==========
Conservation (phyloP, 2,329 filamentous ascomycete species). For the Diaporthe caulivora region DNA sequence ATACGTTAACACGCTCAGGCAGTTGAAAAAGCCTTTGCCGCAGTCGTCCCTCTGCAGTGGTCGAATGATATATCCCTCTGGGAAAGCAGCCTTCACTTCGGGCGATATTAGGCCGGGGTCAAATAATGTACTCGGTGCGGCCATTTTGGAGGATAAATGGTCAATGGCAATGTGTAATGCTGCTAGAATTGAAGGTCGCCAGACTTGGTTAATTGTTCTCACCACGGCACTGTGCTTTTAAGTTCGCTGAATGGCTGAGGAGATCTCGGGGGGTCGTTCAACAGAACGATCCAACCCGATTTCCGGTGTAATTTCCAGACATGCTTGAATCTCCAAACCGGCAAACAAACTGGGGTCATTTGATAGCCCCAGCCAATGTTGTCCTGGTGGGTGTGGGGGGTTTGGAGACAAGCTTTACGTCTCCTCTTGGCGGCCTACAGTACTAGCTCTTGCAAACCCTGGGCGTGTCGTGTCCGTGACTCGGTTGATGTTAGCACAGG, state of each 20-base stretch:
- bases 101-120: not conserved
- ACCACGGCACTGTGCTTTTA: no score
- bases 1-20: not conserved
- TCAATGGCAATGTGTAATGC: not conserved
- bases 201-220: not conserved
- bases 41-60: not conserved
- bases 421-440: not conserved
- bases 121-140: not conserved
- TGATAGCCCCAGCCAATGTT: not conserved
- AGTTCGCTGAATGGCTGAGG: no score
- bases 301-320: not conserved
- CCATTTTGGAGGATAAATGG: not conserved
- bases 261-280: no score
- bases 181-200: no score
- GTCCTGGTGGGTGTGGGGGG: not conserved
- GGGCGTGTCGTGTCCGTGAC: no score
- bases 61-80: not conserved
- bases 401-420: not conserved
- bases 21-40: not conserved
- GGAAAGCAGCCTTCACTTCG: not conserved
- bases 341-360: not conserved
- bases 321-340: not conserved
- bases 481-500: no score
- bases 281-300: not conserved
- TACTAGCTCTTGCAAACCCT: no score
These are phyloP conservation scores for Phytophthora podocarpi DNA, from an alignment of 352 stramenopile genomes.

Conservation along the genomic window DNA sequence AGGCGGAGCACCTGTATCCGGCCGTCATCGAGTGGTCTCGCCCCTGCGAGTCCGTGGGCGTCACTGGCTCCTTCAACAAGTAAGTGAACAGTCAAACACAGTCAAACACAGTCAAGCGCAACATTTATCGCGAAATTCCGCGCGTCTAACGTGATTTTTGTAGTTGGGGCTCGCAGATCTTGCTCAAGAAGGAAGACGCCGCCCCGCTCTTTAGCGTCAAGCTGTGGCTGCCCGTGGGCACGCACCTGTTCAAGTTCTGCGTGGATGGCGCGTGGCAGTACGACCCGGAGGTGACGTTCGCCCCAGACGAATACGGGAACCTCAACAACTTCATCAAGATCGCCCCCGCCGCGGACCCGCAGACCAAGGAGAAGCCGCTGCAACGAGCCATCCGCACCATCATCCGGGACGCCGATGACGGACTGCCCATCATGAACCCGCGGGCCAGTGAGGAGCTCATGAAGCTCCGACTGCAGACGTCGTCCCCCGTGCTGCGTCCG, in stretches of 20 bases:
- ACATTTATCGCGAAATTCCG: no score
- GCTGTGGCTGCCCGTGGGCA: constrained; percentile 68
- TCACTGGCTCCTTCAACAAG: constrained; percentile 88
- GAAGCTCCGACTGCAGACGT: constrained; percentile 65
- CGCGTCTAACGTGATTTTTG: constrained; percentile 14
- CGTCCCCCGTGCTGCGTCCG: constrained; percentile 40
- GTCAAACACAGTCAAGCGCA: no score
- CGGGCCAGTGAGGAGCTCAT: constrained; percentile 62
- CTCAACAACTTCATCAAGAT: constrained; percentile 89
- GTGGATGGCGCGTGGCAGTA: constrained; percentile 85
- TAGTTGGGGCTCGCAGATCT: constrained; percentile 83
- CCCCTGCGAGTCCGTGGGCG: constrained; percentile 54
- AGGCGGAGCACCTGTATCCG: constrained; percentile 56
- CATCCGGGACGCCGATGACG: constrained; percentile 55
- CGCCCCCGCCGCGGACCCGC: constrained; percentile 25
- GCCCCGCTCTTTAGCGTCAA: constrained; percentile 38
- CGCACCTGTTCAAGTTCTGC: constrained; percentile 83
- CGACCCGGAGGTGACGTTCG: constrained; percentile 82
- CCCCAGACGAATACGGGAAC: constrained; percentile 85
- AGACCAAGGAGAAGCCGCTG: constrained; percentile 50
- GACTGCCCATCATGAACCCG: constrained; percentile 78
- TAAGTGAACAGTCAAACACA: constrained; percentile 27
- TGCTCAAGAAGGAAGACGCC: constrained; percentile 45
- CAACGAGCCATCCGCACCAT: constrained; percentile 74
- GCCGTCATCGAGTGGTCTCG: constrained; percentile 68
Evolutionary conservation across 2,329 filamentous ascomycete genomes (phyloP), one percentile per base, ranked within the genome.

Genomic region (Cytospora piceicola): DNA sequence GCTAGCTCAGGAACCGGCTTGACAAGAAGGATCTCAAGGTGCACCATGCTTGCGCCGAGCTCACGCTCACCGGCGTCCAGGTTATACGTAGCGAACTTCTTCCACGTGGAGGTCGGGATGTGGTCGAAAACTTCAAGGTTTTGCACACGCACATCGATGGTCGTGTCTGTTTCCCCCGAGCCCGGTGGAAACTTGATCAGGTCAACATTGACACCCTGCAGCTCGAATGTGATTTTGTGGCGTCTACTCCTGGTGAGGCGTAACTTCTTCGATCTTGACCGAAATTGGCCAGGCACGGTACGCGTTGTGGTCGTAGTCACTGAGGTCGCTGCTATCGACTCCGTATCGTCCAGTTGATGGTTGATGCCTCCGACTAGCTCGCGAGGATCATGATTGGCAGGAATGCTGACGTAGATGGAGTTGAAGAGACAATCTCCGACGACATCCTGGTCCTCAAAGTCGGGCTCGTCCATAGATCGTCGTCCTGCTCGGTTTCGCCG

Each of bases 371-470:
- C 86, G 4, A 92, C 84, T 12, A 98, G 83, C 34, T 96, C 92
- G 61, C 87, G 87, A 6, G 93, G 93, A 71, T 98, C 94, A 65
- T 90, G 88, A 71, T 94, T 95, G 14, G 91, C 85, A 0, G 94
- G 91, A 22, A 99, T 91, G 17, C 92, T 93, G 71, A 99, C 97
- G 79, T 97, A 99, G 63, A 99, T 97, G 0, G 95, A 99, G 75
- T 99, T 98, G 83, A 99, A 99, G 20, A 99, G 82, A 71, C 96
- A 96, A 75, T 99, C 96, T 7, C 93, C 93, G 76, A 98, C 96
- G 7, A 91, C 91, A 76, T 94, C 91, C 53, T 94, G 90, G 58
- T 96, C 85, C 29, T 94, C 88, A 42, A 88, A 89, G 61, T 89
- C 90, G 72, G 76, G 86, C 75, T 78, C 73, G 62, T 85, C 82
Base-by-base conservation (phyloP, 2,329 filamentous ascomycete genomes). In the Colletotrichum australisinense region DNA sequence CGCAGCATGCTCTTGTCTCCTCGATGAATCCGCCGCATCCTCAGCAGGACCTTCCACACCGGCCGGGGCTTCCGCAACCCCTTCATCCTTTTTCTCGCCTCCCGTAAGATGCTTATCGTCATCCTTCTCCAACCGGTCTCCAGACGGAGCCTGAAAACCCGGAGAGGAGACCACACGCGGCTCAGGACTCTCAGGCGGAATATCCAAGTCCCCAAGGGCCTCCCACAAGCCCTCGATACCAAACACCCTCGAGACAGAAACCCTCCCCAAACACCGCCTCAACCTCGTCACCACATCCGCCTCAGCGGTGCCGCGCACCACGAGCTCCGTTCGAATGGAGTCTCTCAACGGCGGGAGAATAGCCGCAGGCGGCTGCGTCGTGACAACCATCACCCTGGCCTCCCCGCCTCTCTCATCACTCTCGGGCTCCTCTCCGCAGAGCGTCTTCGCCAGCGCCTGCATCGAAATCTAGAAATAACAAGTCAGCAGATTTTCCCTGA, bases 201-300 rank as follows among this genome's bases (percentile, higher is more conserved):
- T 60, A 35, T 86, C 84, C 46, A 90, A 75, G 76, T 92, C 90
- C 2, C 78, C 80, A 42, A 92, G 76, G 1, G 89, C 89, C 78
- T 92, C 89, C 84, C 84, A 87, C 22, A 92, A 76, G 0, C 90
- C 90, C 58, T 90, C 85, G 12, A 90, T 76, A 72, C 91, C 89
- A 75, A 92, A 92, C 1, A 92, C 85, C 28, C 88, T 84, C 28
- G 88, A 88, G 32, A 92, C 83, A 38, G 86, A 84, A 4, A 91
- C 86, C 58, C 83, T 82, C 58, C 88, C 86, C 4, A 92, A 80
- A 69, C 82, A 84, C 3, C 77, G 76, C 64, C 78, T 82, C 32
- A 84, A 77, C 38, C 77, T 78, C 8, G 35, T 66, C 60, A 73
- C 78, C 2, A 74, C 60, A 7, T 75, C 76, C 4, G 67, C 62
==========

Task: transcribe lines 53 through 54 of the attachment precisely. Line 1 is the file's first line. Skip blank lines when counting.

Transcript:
- GCCGTCATCGAGTGGTCTCG: constrained; percentile 68
Evolutionary conservation across 2,329 filamentous ascomycete genomes (phyloP), one percentile per base, ranked within the genome.